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Tag Archives: the Indian River Bay

Sharing the Comforts of Home

In the past 20 years, my parents have been blessed to have two dream homes. The first was in Ohio where my father was promoted to a leadership position at his company’s corporate headquarters. Upon retiring, my folks were able to build one from scratch across from the Indian River Bay. Over the past 20 years, my parents have shared the comforts of home with my family and their grandchildren.

Do not forget or neglect or refuse to extend hospitality to strangers [in the brotherhood—being friendly, cordial, and gracious, sharing the comforts of your home and doing your part generously], for through it some have entertained angels without knowing it, Hebrews 13:2.

The author of Hebrews refers to a similar form of hospitality. Since first century churches didn’t have a physical building like today, members would open their homes as a weekly gathering place. Apparently, shy and quiet individuals began to feel left out, not welcomed like the more outgoing. This shortcoming is pointed out in the passage above with a call to share the comforts of your home with believers.

Blessed be the God and Father of our Lord Jesus Christ, the Father of sympathy (pity and mercy) and the God [Who is the Source] of every comfort (consolation and encouragement), Who comforts (consoles and encourages) us in every trouble (calamity and affliction), so that we may also be able to comfort (console and encourage) those who are in any kind of trouble or distress, with the comfort (consolation and encouragement) with which we ourselves are comforted (consoled and encouraged) by God, 2 Corinthians 1:3-4.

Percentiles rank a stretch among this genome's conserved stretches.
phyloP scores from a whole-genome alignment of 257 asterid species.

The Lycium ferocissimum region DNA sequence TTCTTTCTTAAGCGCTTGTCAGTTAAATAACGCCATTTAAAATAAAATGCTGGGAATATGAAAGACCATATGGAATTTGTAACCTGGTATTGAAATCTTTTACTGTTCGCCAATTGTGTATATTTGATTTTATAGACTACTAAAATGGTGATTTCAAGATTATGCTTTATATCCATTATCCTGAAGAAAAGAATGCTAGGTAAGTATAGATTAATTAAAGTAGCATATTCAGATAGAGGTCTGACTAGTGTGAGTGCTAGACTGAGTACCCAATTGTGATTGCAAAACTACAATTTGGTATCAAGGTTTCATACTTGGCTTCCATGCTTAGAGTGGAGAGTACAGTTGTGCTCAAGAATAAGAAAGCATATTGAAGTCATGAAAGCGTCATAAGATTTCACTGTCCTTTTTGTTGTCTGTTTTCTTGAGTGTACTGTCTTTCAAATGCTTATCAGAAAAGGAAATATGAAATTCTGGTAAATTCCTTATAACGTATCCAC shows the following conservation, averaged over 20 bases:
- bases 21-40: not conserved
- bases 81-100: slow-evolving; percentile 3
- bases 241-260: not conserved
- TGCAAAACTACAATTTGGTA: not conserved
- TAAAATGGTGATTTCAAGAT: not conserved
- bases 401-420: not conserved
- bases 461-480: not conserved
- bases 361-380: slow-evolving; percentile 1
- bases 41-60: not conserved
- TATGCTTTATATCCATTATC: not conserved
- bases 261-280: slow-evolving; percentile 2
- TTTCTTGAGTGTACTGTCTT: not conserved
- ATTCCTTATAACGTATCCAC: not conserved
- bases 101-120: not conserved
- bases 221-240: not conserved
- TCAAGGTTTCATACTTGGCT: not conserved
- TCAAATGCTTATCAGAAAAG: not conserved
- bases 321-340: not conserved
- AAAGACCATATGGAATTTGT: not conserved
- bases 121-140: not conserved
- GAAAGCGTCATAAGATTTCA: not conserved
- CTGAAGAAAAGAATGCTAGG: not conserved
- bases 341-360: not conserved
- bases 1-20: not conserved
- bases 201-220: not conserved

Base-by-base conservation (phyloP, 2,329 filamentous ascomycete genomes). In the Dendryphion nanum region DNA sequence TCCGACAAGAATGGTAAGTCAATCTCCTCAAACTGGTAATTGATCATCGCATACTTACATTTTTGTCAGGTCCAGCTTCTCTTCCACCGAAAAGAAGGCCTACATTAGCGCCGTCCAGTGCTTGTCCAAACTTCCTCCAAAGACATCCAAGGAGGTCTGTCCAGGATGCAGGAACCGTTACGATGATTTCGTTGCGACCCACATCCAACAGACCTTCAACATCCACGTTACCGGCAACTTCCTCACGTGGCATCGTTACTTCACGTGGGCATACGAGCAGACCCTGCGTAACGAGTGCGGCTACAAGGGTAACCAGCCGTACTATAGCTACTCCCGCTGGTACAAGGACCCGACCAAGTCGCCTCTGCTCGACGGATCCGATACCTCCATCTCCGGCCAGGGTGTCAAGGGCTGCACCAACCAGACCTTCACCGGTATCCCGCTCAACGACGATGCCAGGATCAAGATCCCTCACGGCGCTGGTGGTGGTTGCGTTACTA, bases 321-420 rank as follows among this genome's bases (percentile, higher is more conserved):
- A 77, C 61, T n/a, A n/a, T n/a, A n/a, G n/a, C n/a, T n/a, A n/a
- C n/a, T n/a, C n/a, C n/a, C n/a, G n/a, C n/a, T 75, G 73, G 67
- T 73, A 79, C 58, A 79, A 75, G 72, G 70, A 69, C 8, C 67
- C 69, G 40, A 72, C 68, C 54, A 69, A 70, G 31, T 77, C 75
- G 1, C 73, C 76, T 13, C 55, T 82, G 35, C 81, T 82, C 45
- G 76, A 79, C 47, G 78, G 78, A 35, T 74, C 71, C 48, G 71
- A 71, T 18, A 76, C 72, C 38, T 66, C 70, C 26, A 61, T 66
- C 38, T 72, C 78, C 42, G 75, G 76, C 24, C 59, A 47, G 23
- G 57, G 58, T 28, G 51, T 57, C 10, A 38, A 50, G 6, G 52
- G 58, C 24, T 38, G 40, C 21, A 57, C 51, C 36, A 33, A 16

The apostle Paul alludes to another element of hospitality. As people endure troubling times, everyone reacts a little differently. Some withdraw due to depression, others become sarcastic and people like me become comfortably numb. When reaching out to hurting people, you don’t have to beat out what’s inside. Rather, share the comforts of home and when the timing is right, the hurting will bear their souls to you when they are ready. Until then, keep consoling and encouraging anyone who is crushed in spirit.

by Jay Mankus

The Visible Representation of an Invisible God

Visibility is mentioned 8 times in the Bible. Invisible is mentioned 11 times; 4 of which are written by the apostle Paul. In the passage below, Paul eludes to visible signs that most people take for granted. For example, when I visit the beach I like to watch the sun rise over the Atlantic Ocean and set over the Indian River Bay. Yet, when I am at home, I’m consumed by my work schedule and too tired to care about God’s creation on my days off.

For ever since the creation of the world His invisible nature and attributes, that is, His eternal power and divinity, have been made intelligible and clearly discernible in and through the things that have been made (His handiworks). So [men] are without excuse [altogether without any defense or justification], 21 Because when they knew and recognized Him as God, they did not honor and glorify Him as God or give Him thanks. But instead they became futile and godless in their thinking [with vain imaginings, foolish reasoning, and stupid speculations] and their senseless minds were darkened, Romans 1:20-21.

Apparently, members of the Church at Rome were going through the motions. A stale faith was preventing these individuals from seeing the invisible attributes and nature of God. Thus, the passage above serves as a wake up call, a spiritual warning to idle Christians. Paul doesn’t hold back his displeasure, exhorting members of this church to stop making excuses. In other words, open your eyes so that the Holy Spirit will help you can see the Lord at work.

[Now] He is the exact likeness of the unseen God [the visible representation of the invisible]; He is the Firstborn of all creation, Colossians 1:15.

In a letter to the Church at Colosse, Paul unveils that Jesus is the visible representation of an invisible God. Just as one of Jesus’ disciples provides a historical account of His relationship with God, John 1:1-5, Paul builds upon this fact. Putting everything together, Paul describes Jesus as the firstborn of all creation. Just like the man born blind in John 9:6-7 who sees for the very first time, it’s time for Christian’s to slow down, take a look around and see the visible representation of an invisible God.

by Jay Mankus

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